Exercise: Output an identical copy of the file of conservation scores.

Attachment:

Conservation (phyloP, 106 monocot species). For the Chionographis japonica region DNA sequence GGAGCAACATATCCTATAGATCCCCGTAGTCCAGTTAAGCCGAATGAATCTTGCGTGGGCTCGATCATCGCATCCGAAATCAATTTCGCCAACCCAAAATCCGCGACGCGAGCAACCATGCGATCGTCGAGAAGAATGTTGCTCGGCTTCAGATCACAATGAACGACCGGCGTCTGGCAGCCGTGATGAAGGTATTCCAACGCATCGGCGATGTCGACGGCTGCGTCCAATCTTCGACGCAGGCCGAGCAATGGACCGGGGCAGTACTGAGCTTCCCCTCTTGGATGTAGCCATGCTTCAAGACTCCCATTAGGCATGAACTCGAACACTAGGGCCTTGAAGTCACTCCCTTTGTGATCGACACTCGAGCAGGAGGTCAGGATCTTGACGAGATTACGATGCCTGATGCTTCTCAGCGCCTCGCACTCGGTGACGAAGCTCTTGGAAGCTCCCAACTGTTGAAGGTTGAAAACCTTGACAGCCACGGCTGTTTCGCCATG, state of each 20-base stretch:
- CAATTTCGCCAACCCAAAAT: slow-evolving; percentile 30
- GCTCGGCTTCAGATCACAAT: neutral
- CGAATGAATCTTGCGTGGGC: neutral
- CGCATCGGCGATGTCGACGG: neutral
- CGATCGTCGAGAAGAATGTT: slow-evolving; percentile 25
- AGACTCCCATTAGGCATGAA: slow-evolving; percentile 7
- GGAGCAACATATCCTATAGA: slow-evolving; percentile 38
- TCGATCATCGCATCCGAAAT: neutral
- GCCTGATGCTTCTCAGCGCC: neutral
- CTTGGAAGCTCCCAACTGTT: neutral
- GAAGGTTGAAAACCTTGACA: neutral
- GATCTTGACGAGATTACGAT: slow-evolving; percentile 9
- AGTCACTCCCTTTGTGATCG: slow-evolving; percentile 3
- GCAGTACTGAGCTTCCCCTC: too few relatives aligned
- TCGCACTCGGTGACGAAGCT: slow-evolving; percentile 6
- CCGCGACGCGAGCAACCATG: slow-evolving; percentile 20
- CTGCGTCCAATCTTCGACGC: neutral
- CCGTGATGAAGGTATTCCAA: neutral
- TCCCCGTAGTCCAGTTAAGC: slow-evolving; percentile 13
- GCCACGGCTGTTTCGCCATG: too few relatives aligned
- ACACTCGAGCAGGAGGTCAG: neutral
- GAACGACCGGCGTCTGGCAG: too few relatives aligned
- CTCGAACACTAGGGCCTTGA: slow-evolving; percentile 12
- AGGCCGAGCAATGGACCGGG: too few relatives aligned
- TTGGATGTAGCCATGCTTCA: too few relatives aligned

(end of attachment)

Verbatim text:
Conservation (phyloP, 106 monocot species). For the Chionographis japonica region DNA sequence GGAGCAACATATCCTATAGATCCCCGTAGTCCAGTTAAGCCGAATGAATCTTGCGTGGGCTCGATCATCGCATCCGAAATCAATTTCGCCAACCCAAAATCCGCGACGCGAGCAACCATGCGATCGTCGAGAAGAATGTTGCTCGGCTTCAGATCACAATGAACGACCGGCGTCTGGCAGCCGTGATGAAGGTATTCCAACGCATCGGCGATGTCGACGGCTGCGTCCAATCTTCGACGCAGGCCGAGCAATGGACCGGGGCAGTACTGAGCTTCCCCTCTTGGATGTAGCCATGCTTCAAGACTCCCATTAGGCATGAACTCGAACACTAGGGCCTTGAAGTCACTCCCTTTGTGATCGACACTCGAGCAGGAGGTCAGGATCTTGACGAGATTACGATGCCTGATGCTTCTCAGCGCCTCGCACTCGGTGACGAAGCTCTTGGAAGCTCCCAACTGTTGAAGGTTGAAAACCTTGACAGCCACGGCTGTTTCGCCATG, state of each 20-base stretch:
- CAATTTCGCCAACCCAAAAT: slow-evolving; percentile 30
- GCTCGGCTTCAGATCACAAT: neutral
- CGAATGAATCTTGCGTGGGC: neutral
- CGCATCGGCGATGTCGACGG: neutral
- CGATCGTCGAGAAGAATGTT: slow-evolving; percentile 25
- AGACTCCCATTAGGCATGAA: slow-evolving; percentile 7
- GGAGCAACATATCCTATAGA: slow-evolving; percentile 38
- TCGATCATCGCATCCGAAAT: neutral
- GCCTGATGCTTCTCAGCGCC: neutral
- CTTGGAAGCTCCCAACTGTT: neutral
- GAAGGTTGAAAACCTTGACA: neutral
- GATCTTGACGAGATTACGAT: slow-evolving; percentile 9
- AGTCACTCCCTTTGTGATCG: slow-evolving; percentile 3
- GCAGTACTGAGCTTCCCCTC: too few relatives aligned
- TCGCACTCGGTGACGAAGCT: slow-evolving; percentile 6
- CCGCGACGCGAGCAACCATG: slow-evolving; percentile 20
- CTGCGTCCAATCTTCGACGC: neutral
- CCGTGATGAAGGTATTCCAA: neutral
- TCCCCGTAGTCCAGTTAAGC: slow-evolving; percentile 13
- GCCACGGCTGTTTCGCCATG: too few relatives aligned
- ACACTCGAGCAGGAGGTCAG: neutral
- GAACGACCGGCGTCTGGCAG: too few relatives aligned
- CTCGAACACTAGGGCCTTGA: slow-evolving; percentile 12
- AGGCCGAGCAATGGACCGGG: too few relatives aligned
- TTGGATGTAGCCATGCTTCA: too few relatives aligned